Injecting power into the grid: the purpose of European offshore ORE farms
The challenges related to the grid integration of ORE can be broken down according to a scale criterion. A distinction is therefore made here between so-called local grids and the large-scale grid. Today, the manager of the French high-voltage power grid considers that the integration of renewable energies is possible according to the objectives of the French Programmation Pluriannuelle de l’Energie, without major modifications to the existing grid. It is therefore locally that the current challenges of the ORE sector related to power grids are located. At the farm scale, the subsystems of the power grid are essentially composed of:
- cables between turbines, known as Inter-Array Cables (IAC), of medium voltage (33 to 66 kV) and the associated connectors,
- the electrical substation, the convergence point of the IAC which raises the voltage to minimise losses when exporting to shore,
- the export cable(s) whose voltage is generally between 125 and 225 kV. These cables connect the ORE farm to the delivery point on land to make the connection to the terrestrial grid.
Farm topology and innovative substations: two major challenges
The first challenge lies in the design of the IAC grid connecting the turbines to the substation. This is a topological optimisation problem aimed at minimising investment costs, maximising grid efficiency, optimising reliability and thus minimising operating costs. This subject is studied at France Energies Marines through several collaborative R&D projects (VALARRAY, DTOCEANPLUS and MOSISS projects).
The electrical substation represents another major challenge for ORE, specifically in the context of commercial floating wind farm development. Indeed, its foundation is a controlled aspect in shallow water, but its transposition in water heights above 80 m makes the bottom- fixed solution economically impractical. The transition to innovative floating or submarine alternatives is the subject of an ongoing project coordinated by France Energies Marines, which brings together the major players in the sector (LISORE project). The latter deals with issues related to the foundation itself, as well as the potential impacts on on-board electrical equipment.
The stability of cables in high-current environments: a specific issue of tidal turbines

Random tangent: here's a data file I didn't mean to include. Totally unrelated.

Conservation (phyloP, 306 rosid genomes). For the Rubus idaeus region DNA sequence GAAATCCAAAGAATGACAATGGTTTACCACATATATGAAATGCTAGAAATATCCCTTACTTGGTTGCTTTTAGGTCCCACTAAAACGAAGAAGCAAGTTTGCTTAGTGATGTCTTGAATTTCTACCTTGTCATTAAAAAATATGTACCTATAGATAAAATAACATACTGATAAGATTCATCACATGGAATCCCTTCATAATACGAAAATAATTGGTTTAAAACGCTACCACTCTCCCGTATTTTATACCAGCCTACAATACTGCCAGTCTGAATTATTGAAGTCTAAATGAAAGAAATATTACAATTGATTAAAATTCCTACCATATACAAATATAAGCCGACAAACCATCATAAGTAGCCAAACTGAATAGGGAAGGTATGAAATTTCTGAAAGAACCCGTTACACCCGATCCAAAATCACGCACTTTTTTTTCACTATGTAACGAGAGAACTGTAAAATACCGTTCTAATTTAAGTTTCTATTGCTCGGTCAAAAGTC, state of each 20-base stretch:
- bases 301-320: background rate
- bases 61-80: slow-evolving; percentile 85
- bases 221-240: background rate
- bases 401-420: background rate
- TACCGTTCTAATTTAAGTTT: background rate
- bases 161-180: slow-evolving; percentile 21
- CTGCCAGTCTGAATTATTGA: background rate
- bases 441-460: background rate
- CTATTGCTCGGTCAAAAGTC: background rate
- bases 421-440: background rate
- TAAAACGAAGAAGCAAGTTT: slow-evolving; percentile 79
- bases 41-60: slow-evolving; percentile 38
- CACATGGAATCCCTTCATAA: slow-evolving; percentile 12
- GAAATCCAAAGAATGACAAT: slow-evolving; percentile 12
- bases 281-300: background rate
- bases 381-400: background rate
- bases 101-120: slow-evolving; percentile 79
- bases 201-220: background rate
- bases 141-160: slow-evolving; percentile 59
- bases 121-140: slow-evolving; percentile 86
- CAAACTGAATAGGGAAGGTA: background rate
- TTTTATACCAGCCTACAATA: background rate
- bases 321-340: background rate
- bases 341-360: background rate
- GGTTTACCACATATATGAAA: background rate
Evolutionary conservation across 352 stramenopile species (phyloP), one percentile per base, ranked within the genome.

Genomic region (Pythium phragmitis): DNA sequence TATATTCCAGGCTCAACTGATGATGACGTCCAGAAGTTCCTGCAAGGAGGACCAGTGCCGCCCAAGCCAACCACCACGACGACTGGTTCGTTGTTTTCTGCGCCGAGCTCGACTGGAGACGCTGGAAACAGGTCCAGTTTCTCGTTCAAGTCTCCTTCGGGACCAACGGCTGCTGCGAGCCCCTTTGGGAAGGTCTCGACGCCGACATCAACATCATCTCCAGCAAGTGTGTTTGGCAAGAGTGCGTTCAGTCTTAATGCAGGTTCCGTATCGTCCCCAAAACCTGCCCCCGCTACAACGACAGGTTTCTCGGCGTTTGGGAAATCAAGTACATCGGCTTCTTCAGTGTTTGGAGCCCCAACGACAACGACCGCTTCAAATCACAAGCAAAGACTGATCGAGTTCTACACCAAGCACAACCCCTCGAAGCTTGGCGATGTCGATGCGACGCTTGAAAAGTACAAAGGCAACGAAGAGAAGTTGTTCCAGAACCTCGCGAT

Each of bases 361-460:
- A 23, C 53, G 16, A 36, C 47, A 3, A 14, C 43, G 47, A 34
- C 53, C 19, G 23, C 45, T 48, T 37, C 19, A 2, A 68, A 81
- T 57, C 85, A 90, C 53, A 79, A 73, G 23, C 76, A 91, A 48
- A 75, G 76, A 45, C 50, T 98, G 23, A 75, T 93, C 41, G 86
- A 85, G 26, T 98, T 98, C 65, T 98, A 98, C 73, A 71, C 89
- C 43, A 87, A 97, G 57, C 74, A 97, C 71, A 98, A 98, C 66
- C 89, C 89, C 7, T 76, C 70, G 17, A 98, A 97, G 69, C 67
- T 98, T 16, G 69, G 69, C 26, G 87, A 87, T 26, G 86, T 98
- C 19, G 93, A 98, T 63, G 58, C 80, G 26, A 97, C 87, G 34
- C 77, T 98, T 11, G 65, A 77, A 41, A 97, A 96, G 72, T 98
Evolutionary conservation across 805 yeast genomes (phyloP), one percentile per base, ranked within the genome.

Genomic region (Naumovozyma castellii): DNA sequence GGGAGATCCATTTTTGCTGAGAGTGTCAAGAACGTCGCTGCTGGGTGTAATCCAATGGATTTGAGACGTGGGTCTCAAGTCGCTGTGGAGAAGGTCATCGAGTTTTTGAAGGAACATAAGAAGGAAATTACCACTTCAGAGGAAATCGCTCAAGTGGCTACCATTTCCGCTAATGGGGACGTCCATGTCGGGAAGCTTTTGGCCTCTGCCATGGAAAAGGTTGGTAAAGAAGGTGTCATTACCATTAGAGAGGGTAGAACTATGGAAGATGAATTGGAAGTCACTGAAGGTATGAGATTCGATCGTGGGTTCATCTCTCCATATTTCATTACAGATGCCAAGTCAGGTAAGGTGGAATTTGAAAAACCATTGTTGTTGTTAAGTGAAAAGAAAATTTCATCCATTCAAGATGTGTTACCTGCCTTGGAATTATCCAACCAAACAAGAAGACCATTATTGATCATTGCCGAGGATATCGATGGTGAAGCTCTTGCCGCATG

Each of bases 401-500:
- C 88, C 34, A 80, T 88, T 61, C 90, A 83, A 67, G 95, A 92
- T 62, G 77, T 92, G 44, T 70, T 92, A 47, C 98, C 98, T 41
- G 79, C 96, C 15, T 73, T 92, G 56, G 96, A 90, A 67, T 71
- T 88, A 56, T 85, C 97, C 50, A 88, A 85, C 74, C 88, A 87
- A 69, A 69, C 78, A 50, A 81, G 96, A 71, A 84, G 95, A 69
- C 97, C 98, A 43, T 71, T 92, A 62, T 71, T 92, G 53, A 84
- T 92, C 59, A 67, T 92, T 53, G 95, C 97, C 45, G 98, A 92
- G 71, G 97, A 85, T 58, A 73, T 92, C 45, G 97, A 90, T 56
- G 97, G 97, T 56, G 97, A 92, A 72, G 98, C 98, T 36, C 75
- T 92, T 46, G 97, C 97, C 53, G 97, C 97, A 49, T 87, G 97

Due to their high voltage and high-power characteristics and the associated high costs, the redundancy of export cables is not easily envisaged. Once the ORE farms are in operation, these cables represent a significant proportion of incidents. This experience feedback from offshore wind sector in the North Sea is reinforced for the tidal stream sector, which is planning to deploy ORE farms in high-current environments that put more constraints on the export cable. This topic has been studied in the framework of a project on the development of tools for assessing cable stability in such environments (STHYF project).
Connectors and energy storage: the next power grid challenges
Other issues related to grids are included in the France Energies Marines’ roadmap, although there are no R&D projects on these subjects yet. Electrical connectors represent a technological and operational challenge in terms of optimising their installation and operation at sea. As the power levels required are steadily increasing, they will require innovative alternatives to the solutions currently in use, whether they operate in air (dry-mate) or water (wet-mate). Although energy storage as a technical response to grid stability does not seem to be a topical issue in the short and medium term, it may nevertheless provide added value from an economic point of view in response to the challenges of the energy transition in other sectors such as maritime transport (hydrogen/ammonia recovery, use in island environments…).
Photo credit: StekrueBe
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